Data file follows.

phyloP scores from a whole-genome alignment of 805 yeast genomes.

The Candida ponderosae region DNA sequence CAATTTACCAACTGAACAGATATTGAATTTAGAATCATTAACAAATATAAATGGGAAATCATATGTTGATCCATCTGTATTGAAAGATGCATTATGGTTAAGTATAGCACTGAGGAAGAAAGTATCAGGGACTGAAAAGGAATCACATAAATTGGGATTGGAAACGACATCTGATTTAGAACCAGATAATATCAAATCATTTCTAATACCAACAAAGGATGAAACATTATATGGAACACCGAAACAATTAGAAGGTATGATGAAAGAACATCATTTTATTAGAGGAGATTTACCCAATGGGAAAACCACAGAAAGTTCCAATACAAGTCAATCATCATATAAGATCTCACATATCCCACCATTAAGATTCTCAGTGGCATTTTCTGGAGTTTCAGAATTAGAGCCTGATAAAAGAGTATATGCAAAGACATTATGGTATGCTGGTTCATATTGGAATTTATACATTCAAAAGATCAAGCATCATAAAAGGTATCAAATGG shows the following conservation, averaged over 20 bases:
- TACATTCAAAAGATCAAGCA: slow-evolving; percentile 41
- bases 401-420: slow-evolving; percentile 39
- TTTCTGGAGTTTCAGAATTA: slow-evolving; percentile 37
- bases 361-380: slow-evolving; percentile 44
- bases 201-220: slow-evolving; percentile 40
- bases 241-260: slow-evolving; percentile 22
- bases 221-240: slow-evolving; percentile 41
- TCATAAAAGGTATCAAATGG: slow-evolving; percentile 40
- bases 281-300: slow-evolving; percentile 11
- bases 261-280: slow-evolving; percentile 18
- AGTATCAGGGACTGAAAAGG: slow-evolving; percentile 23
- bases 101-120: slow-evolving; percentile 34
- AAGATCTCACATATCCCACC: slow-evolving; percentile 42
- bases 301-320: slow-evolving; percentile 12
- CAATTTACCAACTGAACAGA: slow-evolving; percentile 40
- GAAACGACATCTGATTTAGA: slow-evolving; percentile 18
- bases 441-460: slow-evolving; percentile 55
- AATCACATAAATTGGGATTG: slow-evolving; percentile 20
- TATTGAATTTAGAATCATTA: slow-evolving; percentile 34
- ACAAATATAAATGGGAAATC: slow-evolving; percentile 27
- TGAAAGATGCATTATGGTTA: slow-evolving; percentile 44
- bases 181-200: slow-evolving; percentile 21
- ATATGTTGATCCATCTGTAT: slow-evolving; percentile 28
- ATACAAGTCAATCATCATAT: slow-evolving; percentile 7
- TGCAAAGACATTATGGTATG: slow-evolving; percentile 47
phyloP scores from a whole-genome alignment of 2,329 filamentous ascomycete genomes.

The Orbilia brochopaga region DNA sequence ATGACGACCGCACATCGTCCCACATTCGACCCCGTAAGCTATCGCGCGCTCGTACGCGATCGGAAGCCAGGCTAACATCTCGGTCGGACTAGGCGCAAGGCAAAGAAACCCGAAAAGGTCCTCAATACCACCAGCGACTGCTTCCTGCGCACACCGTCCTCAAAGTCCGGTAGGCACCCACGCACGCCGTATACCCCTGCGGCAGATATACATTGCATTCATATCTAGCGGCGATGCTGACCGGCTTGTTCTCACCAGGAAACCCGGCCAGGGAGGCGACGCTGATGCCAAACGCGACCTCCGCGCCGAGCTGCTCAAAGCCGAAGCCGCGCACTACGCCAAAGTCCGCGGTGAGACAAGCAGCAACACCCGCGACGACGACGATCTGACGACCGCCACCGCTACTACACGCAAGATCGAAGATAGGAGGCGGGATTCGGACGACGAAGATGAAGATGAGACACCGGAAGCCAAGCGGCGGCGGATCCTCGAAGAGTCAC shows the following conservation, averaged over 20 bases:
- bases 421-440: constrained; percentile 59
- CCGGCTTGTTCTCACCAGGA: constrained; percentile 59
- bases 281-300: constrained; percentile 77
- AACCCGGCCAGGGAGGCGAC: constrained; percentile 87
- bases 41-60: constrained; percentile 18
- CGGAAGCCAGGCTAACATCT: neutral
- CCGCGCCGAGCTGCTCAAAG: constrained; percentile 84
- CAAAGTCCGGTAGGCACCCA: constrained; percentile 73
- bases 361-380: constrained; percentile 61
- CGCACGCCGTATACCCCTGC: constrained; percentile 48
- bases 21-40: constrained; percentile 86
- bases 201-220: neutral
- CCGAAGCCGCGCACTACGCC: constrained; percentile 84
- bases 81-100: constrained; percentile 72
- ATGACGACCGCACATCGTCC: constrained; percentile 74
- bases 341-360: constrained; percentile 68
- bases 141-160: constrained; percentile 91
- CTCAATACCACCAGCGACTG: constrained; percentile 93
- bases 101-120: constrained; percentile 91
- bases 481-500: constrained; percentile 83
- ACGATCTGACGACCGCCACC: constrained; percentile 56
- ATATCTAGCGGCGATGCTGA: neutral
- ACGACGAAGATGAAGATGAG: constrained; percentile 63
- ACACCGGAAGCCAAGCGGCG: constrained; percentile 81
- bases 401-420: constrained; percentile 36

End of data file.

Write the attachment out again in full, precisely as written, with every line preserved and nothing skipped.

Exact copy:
phyloP scores from a whole-genome alignment of 805 yeast genomes.

The Candida ponderosae region DNA sequence CAATTTACCAACTGAACAGATATTGAATTTAGAATCATTAACAAATATAAATGGGAAATCATATGTTGATCCATCTGTATTGAAAGATGCATTATGGTTAAGTATAGCACTGAGGAAGAAAGTATCAGGGACTGAAAAGGAATCACATAAATTGGGATTGGAAACGACATCTGATTTAGAACCAGATAATATCAAATCATTTCTAATACCAACAAAGGATGAAACATTATATGGAACACCGAAACAATTAGAAGGTATGATGAAAGAACATCATTTTATTAGAGGAGATTTACCCAATGGGAAAACCACAGAAAGTTCCAATACAAGTCAATCATCATATAAGATCTCACATATCCCACCATTAAGATTCTCAGTGGCATTTTCTGGAGTTTCAGAATTAGAGCCTGATAAAAGAGTATATGCAAAGACATTATGGTATGCTGGTTCATATTGGAATTTATACATTCAAAAGATCAAGCATCATAAAAGGTATCAAATGG shows the following conservation, averaged over 20 bases:
- TACATTCAAAAGATCAAGCA: slow-evolving; percentile 41
- bases 401-420: slow-evolving; percentile 39
- TTTCTGGAGTTTCAGAATTA: slow-evolving; percentile 37
- bases 361-380: slow-evolving; percentile 44
- bases 201-220: slow-evolving; percentile 40
- bases 241-260: slow-evolving; percentile 22
- bases 221-240: slow-evolving; percentile 41
- TCATAAAAGGTATCAAATGG: slow-evolving; percentile 40
- bases 281-300: slow-evolving; percentile 11
- bases 261-280: slow-evolving; percentile 18
- AGTATCAGGGACTGAAAAGG: slow-evolving; percentile 23
- bases 101-120: slow-evolving; percentile 34
- AAGATCTCACATATCCCACC: slow-evolving; percentile 42
- bases 301-320: slow-evolving; percentile 12
- CAATTTACCAACTGAACAGA: slow-evolving; percentile 40
- GAAACGACATCTGATTTAGA: slow-evolving; percentile 18
- bases 441-460: slow-evolving; percentile 55
- AATCACATAAATTGGGATTG: slow-evolving; percentile 20
- TATTGAATTTAGAATCATTA: slow-evolving; percentile 34
- ACAAATATAAATGGGAAATC: slow-evolving; percentile 27
- TGAAAGATGCATTATGGTTA: slow-evolving; percentile 44
- bases 181-200: slow-evolving; percentile 21
- ATATGTTGATCCATCTGTAT: slow-evolving; percentile 28
- ATACAAGTCAATCATCATAT: slow-evolving; percentile 7
- TGCAAAGACATTATGGTATG: slow-evolving; percentile 47
phyloP scores from a whole-genome alignment of 2,329 filamentous ascomycete genomes.

The Orbilia brochopaga region DNA sequence ATGACGACCGCACATCGTCCCACATTCGACCCCGTAAGCTATCGCGCGCTCGTACGCGATCGGAAGCCAGGCTAACATCTCGGTCGGACTAGGCGCAAGGCAAAGAAACCCGAAAAGGTCCTCAATACCACCAGCGACTGCTTCCTGCGCACACCGTCCTCAAAGTCCGGTAGGCACCCACGCACGCCGTATACCCCTGCGGCAGATATACATTGCATTCATATCTAGCGGCGATGCTGACCGGCTTGTTCTCACCAGGAAACCCGGCCAGGGAGGCGACGCTGATGCCAAACGCGACCTCCGCGCCGAGCTGCTCAAAGCCGAAGCCGCGCACTACGCCAAAGTCCGCGGTGAGACAAGCAGCAACACCCGCGACGACGACGATCTGACGACCGCCACCGCTACTACACGCAAGATCGAAGATAGGAGGCGGGATTCGGACGACGAAGATGAAGATGAGACACCGGAAGCCAAGCGGCGGCGGATCCTCGAAGAGTCAC shows the following conservation, averaged over 20 bases:
- bases 421-440: constrained; percentile 59
- CCGGCTTGTTCTCACCAGGA: constrained; percentile 59
- bases 281-300: constrained; percentile 77
- AACCCGGCCAGGGAGGCGAC: constrained; percentile 87
- bases 41-60: constrained; percentile 18
- CGGAAGCCAGGCTAACATCT: neutral
- CCGCGCCGAGCTGCTCAAAG: constrained; percentile 84
- CAAAGTCCGGTAGGCACCCA: constrained; percentile 73
- bases 361-380: constrained; percentile 61
- CGCACGCCGTATACCCCTGC: constrained; percentile 48
- bases 21-40: constrained; percentile 86
- bases 201-220: neutral
- CCGAAGCCGCGCACTACGCC: constrained; percentile 84
- bases 81-100: constrained; percentile 72
- ATGACGACCGCACATCGTCC: constrained; percentile 74
- bases 341-360: constrained; percentile 68
- bases 141-160: constrained; percentile 91
- CTCAATACCACCAGCGACTG: constrained; percentile 93
- bases 101-120: constrained; percentile 91
- bases 481-500: constrained; percentile 83
- ACGATCTGACGACCGCCACC: constrained; percentile 56
- ATATCTAGCGGCGATGCTGA: neutral
- ACGACGAAGATGAAGATGAG: constrained; percentile 63
- ACACCGGAAGCCAAGCGGCG: constrained; percentile 81
- bases 401-420: constrained; percentile 36